One of my favorite book series as a teenager was R.L. Stine’s Fear Street books. That being said, I don’t remember a single detail about any of them at this point, but I was still excited to see what Netflix and director Leigh Janiak would do with Fear Street Part One: 1994 (and the upcoming parts 2 and 3). This planned trilogy will be released weekly on the streaming platform, resembling a mini-series format – and a unique way to tell this compelling horror narrative.
Part 1 features a group of teenagers who are stunned following the murder of one of their classmates at the Shadyside mall. Deena (Kiana Madeira) is actually more distraught over her recent breakup, but her brother Josh (Benjamin Flores Jr.) is quite obsessed with the town’s dark history, and what these murders add to the legend. It’s not long after that Deena, Josh, Kate (Julia Rehwald), Simon (Fred Hechinger), and Samantha (Olivia Scott Welch) find themselves being targeted…but by who, and why?
There are a lot of homages paid in this film, and it all works. The familiar tropes associated with the horror genre and the slasher film definitely get used – and effectively. Janiak clearly has studied the genre and deploys its tools in impactful ways. There is a good bit for horror fans to really appreciate in this film, including some inventive set pieces. Of course, none of those elements matter if the characters – or the performances – suck. Fortunately for us, that is not the case.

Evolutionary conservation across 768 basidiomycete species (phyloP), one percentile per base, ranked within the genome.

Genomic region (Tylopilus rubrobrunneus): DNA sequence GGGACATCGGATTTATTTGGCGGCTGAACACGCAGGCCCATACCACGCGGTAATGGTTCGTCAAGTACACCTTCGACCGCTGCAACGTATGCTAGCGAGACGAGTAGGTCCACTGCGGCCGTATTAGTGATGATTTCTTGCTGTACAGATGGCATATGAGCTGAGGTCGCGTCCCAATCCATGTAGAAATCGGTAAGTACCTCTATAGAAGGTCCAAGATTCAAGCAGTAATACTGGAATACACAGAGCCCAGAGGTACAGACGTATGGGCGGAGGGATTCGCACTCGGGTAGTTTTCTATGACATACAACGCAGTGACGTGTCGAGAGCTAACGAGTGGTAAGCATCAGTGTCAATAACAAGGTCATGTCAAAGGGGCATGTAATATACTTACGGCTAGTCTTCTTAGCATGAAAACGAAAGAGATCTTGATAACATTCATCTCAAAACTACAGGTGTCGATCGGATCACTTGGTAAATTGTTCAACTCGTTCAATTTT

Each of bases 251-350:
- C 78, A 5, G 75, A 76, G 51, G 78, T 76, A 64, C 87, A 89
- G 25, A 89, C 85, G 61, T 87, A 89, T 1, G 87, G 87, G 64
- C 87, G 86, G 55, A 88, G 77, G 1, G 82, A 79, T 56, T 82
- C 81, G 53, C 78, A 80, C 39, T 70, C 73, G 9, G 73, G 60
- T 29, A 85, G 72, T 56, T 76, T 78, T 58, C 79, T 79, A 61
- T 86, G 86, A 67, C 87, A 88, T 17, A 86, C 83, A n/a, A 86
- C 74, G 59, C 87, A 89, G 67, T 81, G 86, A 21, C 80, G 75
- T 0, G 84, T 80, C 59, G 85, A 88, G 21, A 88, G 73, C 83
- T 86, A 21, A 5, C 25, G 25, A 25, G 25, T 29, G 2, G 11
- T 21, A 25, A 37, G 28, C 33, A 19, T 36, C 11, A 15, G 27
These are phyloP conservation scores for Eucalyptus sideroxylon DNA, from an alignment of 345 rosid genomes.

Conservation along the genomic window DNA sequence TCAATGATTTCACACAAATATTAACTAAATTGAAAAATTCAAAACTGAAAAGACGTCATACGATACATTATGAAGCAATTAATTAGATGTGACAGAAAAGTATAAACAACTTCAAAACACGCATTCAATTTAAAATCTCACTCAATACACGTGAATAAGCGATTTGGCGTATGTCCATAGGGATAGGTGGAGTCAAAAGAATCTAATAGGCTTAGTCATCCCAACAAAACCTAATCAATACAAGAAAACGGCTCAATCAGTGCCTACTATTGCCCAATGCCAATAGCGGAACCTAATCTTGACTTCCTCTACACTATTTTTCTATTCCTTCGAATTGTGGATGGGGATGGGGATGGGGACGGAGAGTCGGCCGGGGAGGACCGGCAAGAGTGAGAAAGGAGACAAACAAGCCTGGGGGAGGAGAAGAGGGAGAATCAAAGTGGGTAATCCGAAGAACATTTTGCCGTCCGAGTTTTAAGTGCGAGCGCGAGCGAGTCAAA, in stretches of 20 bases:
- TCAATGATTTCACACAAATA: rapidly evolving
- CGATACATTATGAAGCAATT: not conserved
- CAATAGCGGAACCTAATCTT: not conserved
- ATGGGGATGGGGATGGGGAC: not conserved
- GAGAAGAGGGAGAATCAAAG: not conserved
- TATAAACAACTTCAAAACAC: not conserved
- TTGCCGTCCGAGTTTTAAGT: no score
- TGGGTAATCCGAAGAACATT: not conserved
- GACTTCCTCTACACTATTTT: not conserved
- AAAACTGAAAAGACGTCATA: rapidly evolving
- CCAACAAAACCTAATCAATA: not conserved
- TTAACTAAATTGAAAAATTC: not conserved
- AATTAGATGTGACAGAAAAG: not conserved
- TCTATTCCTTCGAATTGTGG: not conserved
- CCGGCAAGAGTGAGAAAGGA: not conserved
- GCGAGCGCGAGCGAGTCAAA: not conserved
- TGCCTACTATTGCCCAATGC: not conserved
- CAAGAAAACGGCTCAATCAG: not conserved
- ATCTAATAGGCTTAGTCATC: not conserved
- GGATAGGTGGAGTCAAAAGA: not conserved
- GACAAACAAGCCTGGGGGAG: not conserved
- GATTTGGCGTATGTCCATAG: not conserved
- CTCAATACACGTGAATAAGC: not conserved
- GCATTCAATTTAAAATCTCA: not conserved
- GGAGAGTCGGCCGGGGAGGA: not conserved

While the core five performances are all very good, Rehwald and Flores are absolute stand-outs. Again, Welch, Hechinger, and Madeira are all great, but I was absolutely sure I’d seen Rehwald in something else. Yet, she has no other credits outside of this trilogy. She has a superstar presence and uses every ounce of her charisma on the screen to make Kate an immediate favorite. Flores has been working for a while, but he also has a similar quality that made me immediately like Josh.
It is extremely important in a horror film to be able to have characters that the audience does not want to die so that tension is created and fear creeps in. This film does that easily, and that only adds to the fun of the viewing. I really enjoyed watching this, and can’t wait to check out the second part. Fear Street Part One: 1994 earns the Must See rating.